In August, Just before I left the states, Christine Morente of the Oakland Tribune interviewed me about the depiction of African American Muslims. I talked briefly about the role of African American Muslims and their marginalization in the media African-American muslims fight misperceptions. Other commentors have mentioned that African American Muslims have been rendered voiceless in the media. Much of the media focuses on the immigrant struggle integrate in America while maintaining their cultural and religious values. I have also known that in the past decade, immigrant Muslims propel white Muslims to leadership positions. The conversion of a White American affirms their faith, rather than the conversion of those who they deem as lowly and marginalized (but contrary to what many foreign Muslims might think, 3/4 of Black people are living above the poverty line. And many of us are doing well with institutions established like universities, libraries, political lobbies, and large companies).

I became kind of nostalgic for the days when the Warith Deen community was really strong and that there were clear African American Muslim institutions (And Halal Soulfood and catering). Back in the 90s, a lot of Muslims really had it out for culture. Muslim Student groups looked down upon leaders who catered to ethnic communities. The most important identity was Islam. Culture was the source of all bad things. It was the source of nationalism, bida’, superstition, and division. We were one Ummah, there were no differences. Yes, that’s what we learned in halaqas and lectures.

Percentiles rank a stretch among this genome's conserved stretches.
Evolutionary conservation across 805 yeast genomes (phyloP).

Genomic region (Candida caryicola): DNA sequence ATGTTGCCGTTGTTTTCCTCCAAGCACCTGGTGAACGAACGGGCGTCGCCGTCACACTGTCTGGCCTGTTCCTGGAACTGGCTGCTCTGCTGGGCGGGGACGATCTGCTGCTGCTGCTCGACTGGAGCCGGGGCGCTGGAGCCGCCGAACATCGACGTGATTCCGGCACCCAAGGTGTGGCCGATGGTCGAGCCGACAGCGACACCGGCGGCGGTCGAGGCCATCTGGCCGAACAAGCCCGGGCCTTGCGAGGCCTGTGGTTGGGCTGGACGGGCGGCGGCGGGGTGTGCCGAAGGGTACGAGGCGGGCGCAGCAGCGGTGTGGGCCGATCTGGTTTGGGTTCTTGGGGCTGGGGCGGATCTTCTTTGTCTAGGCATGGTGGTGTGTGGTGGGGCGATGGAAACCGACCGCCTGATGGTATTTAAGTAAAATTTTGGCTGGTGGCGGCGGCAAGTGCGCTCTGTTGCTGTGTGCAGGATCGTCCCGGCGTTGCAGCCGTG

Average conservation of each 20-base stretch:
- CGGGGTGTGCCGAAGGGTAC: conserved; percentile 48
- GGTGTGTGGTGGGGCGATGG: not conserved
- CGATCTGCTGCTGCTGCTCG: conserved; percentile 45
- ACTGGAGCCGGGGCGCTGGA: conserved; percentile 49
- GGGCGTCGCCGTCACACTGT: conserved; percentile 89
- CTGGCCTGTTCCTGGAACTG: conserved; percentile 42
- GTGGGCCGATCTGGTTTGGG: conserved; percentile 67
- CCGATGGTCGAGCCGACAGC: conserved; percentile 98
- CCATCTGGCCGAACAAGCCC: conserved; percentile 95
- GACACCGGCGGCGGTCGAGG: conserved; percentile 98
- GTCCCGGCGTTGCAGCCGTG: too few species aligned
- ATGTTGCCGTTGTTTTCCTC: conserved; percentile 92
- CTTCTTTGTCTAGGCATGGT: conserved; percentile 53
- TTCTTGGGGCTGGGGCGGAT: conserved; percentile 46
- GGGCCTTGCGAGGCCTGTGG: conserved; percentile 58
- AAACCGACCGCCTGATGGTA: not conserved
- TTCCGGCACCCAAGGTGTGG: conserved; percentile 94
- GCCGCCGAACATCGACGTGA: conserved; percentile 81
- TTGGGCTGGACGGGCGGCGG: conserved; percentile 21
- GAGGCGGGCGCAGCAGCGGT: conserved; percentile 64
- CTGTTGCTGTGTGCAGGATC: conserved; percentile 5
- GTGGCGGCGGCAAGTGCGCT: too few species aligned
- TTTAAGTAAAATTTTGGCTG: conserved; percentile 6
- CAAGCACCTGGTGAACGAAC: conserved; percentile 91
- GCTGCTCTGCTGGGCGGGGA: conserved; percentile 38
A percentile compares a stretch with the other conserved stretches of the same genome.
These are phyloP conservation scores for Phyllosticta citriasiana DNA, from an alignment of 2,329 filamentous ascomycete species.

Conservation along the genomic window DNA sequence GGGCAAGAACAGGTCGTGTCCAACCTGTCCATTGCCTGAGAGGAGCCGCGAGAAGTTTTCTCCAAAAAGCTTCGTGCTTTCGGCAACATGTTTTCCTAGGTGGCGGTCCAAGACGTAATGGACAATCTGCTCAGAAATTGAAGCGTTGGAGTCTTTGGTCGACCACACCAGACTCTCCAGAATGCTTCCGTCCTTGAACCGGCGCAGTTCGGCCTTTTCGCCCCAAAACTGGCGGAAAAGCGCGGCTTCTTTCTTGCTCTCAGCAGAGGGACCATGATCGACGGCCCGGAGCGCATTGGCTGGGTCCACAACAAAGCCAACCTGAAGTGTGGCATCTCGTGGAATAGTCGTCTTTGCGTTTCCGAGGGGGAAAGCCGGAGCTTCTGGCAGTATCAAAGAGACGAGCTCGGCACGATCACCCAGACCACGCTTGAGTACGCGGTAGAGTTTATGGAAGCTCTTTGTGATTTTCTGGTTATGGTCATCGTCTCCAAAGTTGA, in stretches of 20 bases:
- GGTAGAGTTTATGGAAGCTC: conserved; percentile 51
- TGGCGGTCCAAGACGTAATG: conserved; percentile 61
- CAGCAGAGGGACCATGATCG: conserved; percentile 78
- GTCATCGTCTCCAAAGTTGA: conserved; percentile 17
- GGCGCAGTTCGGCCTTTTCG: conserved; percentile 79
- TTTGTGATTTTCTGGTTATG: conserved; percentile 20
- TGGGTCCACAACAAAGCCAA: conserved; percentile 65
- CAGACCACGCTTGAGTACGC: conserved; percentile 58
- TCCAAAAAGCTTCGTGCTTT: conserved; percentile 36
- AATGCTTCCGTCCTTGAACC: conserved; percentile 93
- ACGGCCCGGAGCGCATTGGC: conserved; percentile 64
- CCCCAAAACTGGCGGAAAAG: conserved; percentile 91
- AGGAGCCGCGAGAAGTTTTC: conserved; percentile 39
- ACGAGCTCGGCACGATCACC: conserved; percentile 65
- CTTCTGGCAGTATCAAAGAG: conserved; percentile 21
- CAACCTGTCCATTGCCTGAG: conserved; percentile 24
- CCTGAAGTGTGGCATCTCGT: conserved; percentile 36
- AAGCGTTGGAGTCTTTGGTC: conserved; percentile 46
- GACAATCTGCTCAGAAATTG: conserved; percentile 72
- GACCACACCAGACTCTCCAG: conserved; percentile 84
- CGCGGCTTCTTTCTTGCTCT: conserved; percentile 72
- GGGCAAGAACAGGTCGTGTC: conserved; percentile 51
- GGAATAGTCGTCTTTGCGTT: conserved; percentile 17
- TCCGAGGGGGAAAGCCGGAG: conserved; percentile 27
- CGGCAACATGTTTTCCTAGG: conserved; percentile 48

I took Shahada at Masjid Waritheen because the brother (a family friend) figured I’d be freaked out by the gender segregation at MCA. This was even though I lived 45 minutes south of Oakland. Masjid Waritheen’s sunday Ta’alim (pronounced Taaaleem) had the feel of Church. There was call and response. Imam Faheem Shu’aib told us stories and parables that many of us were familiar with in the West. He used Greek myths and parables, historical figures, Prophetic sayings, stories of the Sahabi, Great Muslim leaders, and Western classics to teach. And there was call and response. “Umm hmmm!” “Teach!” “Ameen!” “That’s Right!”
Their modes of dress differed from the dour black, grey, and navy blue abayas and jilbabs Black and white big square scarves pinned neatly beneath chins at the MCA. MCA by the late 90s turned into a modesty contest. The contest for who could be the plainest contrasted directly with my experience at Emmanuel Baptist Church, which was about who could be the fliest at church. There is was a shame if you wore the same outfit twice. But me being the impressionable Muslimah that I was, became a true product of the MCA. I wore the jilbab and big square scarves came to look down upon the sisters who wore bright colorful patterns and African prints.